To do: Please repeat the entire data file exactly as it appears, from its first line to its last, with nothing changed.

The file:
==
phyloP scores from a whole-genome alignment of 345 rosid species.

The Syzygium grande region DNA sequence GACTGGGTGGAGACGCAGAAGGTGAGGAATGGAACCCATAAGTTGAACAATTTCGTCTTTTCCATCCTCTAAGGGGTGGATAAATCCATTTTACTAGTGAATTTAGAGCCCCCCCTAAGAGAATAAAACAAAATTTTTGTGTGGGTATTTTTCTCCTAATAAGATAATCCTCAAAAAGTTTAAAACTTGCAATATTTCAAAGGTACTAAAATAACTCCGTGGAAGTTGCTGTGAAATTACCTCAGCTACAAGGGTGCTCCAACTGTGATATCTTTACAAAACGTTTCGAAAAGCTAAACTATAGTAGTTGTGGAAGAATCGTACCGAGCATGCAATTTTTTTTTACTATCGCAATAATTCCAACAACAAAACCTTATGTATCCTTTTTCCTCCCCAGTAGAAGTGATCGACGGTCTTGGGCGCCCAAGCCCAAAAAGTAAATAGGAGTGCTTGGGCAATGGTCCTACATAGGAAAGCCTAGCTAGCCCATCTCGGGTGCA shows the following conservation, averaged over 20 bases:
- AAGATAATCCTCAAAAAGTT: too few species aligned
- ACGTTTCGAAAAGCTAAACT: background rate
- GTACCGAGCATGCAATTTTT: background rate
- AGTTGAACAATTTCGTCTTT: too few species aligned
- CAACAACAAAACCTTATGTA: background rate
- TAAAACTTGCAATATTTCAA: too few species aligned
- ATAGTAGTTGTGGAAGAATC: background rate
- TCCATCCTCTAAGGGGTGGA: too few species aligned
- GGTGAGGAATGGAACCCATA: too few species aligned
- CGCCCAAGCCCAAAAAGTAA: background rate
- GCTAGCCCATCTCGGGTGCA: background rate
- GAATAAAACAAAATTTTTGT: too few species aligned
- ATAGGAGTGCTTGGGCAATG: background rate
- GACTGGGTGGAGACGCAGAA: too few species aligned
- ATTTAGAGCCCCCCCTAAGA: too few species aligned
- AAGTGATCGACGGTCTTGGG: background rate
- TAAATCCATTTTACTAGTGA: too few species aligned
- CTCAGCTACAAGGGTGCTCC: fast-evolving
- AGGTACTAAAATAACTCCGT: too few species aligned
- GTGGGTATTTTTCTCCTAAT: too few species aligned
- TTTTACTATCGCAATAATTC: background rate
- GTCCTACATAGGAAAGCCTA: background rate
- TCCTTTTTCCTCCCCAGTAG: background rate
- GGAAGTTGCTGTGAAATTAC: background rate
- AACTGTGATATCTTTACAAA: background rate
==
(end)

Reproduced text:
phyloP scores from a whole-genome alignment of 345 rosid species.

The Syzygium grande region DNA sequence GACTGGGTGGAGACGCAGAAGGTGAGGAATGGAACCCATAAGTTGAACAATTTCGTCTTTTCCATCCTCTAAGGGGTGGATAAATCCATTTTACTAGTGAATTTAGAGCCCCCCCTAAGAGAATAAAACAAAATTTTTGTGTGGGTATTTTTCTCCTAATAAGATAATCCTCAAAAAGTTTAAAACTTGCAATATTTCAAAGGTACTAAAATAACTCCGTGGAAGTTGCTGTGAAATTACCTCAGCTACAAGGGTGCTCCAACTGTGATATCTTTACAAAACGTTTCGAAAAGCTAAACTATAGTAGTTGTGGAAGAATCGTACCGAGCATGCAATTTTTTTTTACTATCGCAATAATTCCAACAACAAAACCTTATGTATCCTTTTTCCTCCCCAGTAGAAGTGATCGACGGTCTTGGGCGCCCAAGCCCAAAAAGTAAATAGGAGTGCTTGGGCAATGGTCCTACATAGGAAAGCCTAGCTAGCCCATCTCGGGTGCA shows the following conservation, averaged over 20 bases:
- AAGATAATCCTCAAAAAGTT: too few species aligned
- ACGTTTCGAAAAGCTAAACT: background rate
- GTACCGAGCATGCAATTTTT: background rate
- AGTTGAACAATTTCGTCTTT: too few species aligned
- CAACAACAAAACCTTATGTA: background rate
- TAAAACTTGCAATATTTCAA: too few species aligned
- ATAGTAGTTGTGGAAGAATC: background rate
- TCCATCCTCTAAGGGGTGGA: too few species aligned
- GGTGAGGAATGGAACCCATA: too few species aligned
- CGCCCAAGCCCAAAAAGTAA: background rate
- GCTAGCCCATCTCGGGTGCA: background rate
- GAATAAAACAAAATTTTTGT: too few species aligned
- ATAGGAGTGCTTGGGCAATG: background rate
- GACTGGGTGGAGACGCAGAA: too few species aligned
- ATTTAGAGCCCCCCCTAAGA: too few species aligned
- AAGTGATCGACGGTCTTGGG: background rate
- TAAATCCATTTTACTAGTGA: too few species aligned
- CTCAGCTACAAGGGTGCTCC: fast-evolving
- AGGTACTAAAATAACTCCGT: too few species aligned
- GTGGGTATTTTTCTCCTAAT: too few species aligned
- TTTTACTATCGCAATAATTC: background rate
- GTCCTACATAGGAAAGCCTA: background rate
- TCCTTTTTCCTCCCCAGTAG: background rate
- GGAAGTTGCTGTGAAATTAC: background rate
- AACTGTGATATCTTTACAAA: background rate